Minister Todd Stone says that ICBC is moving towards no longer insuring luxury vehicles.

ICBC won’t insure luxury cars, Stone says after forecast of steep rate hikes

The insurance corporation forecasts rate increases from 6.4 to 9.4 per cent a year until 2020



Luxury supercars worth more than $150,000 will soon have to get private insurance and their owners will pay twice their current premiums to ICBC in the meantime.

Transportation Minister Todd Stone made the announcement Wednesday at the same time the public auto insurer released a forecast indicating basic auto insurance premiums might have to climb as much as 42 per cent over five years because of skyrocketing claims costs.

According to Stone, the move will ensure that “the broader rate payer is not subsidizing high-end cars.”

Luxury cars like Ferraris and Lamborghinis are six times more costly to fix.

There are more than 3,000 high-end luxury cars insured in B.C., a number that has shot up 30 per cent over the past three years.

Stone noted the average car in B.C. is worth only $15,000 – 10 times less than the new luxury car cutoff – but pays a similar basic insurance rate.

Stone admitted that neither the changes to luxury car coverage nor the B.C. government’s pledge to not take a dividend from ICBC over the next three years would do much to rein in the upward pressure on ICBC insurance premiums.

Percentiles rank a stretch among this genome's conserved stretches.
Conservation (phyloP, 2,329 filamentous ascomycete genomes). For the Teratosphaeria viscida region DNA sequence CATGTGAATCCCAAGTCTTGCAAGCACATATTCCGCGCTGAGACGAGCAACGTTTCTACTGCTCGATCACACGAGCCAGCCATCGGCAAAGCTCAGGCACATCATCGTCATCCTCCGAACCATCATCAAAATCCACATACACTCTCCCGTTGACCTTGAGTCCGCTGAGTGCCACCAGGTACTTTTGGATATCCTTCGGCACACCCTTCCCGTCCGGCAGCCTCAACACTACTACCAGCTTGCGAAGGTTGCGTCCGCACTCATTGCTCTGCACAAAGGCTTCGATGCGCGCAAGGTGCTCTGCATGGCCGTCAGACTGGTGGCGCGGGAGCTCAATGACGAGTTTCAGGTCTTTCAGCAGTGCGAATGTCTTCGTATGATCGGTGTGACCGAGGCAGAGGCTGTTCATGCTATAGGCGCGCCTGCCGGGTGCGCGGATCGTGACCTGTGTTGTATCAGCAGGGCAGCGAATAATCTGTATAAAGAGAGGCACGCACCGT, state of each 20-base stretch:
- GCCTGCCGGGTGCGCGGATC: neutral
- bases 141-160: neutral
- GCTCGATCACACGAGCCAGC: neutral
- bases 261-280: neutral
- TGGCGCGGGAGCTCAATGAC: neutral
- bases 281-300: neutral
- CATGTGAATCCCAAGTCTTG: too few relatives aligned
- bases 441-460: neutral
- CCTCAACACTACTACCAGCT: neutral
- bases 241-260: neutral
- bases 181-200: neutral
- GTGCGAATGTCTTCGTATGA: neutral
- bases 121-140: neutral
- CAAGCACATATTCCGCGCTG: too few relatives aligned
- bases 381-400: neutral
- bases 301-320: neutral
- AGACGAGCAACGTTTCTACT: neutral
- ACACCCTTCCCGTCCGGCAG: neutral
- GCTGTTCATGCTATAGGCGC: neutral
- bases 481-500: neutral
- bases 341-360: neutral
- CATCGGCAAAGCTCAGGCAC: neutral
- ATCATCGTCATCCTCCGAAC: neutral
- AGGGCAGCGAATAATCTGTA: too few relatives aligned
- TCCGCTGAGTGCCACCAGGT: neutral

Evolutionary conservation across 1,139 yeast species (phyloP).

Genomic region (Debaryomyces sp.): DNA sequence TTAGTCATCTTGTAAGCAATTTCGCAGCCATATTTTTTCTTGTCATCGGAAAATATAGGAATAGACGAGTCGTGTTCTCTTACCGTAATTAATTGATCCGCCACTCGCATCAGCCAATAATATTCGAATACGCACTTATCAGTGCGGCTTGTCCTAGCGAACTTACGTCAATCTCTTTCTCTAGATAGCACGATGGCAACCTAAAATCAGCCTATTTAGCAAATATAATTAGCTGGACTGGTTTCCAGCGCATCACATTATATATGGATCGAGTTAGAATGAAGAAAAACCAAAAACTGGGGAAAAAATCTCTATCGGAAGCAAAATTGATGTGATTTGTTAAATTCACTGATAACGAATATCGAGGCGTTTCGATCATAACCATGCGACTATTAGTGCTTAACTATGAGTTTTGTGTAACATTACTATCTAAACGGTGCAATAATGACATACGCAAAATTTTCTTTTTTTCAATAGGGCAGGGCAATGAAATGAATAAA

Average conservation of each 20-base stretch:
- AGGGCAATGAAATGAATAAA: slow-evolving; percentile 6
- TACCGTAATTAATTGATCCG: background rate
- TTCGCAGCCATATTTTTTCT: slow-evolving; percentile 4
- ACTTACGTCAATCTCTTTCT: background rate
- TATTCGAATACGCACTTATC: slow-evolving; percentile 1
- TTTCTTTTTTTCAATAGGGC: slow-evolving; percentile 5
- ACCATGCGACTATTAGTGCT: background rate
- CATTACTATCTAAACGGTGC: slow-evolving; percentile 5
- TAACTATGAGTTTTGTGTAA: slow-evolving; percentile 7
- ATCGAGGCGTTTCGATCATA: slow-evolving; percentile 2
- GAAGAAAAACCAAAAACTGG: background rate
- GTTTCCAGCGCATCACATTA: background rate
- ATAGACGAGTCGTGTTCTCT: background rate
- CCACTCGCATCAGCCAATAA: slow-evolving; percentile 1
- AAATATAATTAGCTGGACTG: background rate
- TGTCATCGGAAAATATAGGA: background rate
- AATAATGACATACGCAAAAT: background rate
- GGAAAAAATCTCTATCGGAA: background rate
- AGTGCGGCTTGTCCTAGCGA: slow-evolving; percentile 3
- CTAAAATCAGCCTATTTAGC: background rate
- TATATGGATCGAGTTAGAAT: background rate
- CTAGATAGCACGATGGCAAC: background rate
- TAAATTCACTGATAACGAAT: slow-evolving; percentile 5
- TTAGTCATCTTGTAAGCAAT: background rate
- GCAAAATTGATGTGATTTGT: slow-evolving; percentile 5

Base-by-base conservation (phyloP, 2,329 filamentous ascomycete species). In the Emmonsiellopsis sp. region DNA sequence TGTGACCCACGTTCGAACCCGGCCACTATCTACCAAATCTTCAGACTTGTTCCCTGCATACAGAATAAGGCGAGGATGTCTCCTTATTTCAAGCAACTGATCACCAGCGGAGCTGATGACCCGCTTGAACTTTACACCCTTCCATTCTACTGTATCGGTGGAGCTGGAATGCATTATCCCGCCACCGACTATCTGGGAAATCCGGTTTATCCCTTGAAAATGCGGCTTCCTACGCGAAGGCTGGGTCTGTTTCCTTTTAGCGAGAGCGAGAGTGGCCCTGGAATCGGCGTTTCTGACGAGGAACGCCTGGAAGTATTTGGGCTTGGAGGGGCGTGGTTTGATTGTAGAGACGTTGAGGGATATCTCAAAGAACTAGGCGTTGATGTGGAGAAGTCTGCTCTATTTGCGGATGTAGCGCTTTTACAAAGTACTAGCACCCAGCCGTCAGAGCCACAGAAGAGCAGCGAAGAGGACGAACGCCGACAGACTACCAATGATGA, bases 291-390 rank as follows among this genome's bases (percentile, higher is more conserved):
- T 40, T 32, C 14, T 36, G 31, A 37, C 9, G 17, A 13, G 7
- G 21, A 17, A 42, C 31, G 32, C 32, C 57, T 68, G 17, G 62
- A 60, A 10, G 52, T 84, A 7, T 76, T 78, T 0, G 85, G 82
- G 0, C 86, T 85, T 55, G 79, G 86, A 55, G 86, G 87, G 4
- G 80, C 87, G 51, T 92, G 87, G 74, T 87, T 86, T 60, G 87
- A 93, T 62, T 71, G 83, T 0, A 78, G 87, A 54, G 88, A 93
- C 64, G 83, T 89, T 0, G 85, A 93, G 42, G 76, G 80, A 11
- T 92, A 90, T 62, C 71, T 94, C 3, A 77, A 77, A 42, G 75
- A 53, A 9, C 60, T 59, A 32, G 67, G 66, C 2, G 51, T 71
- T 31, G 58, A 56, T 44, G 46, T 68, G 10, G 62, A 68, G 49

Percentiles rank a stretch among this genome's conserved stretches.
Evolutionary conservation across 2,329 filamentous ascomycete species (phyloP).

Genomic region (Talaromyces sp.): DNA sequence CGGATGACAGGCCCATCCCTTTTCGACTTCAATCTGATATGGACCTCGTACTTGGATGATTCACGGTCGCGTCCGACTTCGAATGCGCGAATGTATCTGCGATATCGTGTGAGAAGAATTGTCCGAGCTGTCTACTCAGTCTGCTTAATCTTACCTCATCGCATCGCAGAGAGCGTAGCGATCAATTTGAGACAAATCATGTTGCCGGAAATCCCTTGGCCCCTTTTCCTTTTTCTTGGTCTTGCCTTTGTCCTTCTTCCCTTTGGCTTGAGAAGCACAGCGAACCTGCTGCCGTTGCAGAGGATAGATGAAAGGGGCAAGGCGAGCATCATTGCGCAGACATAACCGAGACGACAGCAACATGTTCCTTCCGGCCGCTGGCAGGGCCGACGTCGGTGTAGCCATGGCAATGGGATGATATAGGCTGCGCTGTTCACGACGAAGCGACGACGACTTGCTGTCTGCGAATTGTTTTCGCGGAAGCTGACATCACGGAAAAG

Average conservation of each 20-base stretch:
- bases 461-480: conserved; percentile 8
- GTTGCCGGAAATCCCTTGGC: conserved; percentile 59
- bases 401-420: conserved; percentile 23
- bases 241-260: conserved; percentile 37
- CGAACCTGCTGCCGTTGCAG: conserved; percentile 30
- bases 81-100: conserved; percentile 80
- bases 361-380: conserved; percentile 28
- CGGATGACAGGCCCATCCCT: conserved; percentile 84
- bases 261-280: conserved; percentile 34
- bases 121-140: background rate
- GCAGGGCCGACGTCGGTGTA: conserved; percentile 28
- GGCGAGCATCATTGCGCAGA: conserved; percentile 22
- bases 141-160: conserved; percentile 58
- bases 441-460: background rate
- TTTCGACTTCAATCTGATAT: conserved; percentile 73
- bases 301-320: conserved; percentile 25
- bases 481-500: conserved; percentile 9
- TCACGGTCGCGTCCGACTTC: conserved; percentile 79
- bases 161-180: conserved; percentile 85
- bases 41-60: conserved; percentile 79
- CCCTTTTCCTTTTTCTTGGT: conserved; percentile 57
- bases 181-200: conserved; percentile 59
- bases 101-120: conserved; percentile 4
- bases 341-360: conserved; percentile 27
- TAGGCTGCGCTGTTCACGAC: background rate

Forecasted increases to ICBC’s basic rates were also disclosed today in response to a B.C. Utilities Commission request for more information before approving a 4.9 per cent basic rate increase this year.

Under the province’s rate-smoothing legislation, each year’s change in basic insurance rates can’t be more than 1.5 per cent different from the previous year.

The ICBC forecast shows basic rates are predicted to increase 6.4 per cent in 2017, 7.9 per cent in 2018, 9.4 per cent in 2019 and 7.9 per cent in 2020 – numbers that compound to 42 per cent when this year’s 4.9 per cent hike is included.

Stone called that an extreme sce

nario and ICBC had opposed the release, calling the numbers hypothetical and “potentially misleading.”

ICBC also released more optimistic rate increase scenarios that level off at four per cent annually in the next four years or even shrink down to one or two per cent per year. Those scenarios assume a decrease in fraudulent claims, distracted driving and rosier investment returns.

Adrian Dix, the NDP critic on ICBC, dismissed Stone’s announcement on luxury car insurance as a “tactic” to deflect attention from the projected rate hikes.

“This is them being caught red-handed with their failed rate policy and trying to find a distraction,” he said.

Dix said ICBC would be on much better financial footing and drivers wouldn’t be facing big premium increases had the provincial government not taken $1.2 billion worth of dividends out of ICBC’s optional insurance business for general revenue over the last several years.

“The government has scooped money out of ICBC,” Dix said. “What we’re seeing are the consequences of Christy Clark treating ICBC as a bank machine. And it’s drivers who are going to pay.”

As for luxury insurance reform, Dix said the government could have passed that months ago if it was a serious priority, adding that luxury car repair costs are a minor contributor to ICBC expenses compared to the soaring costs of bodily injury claims.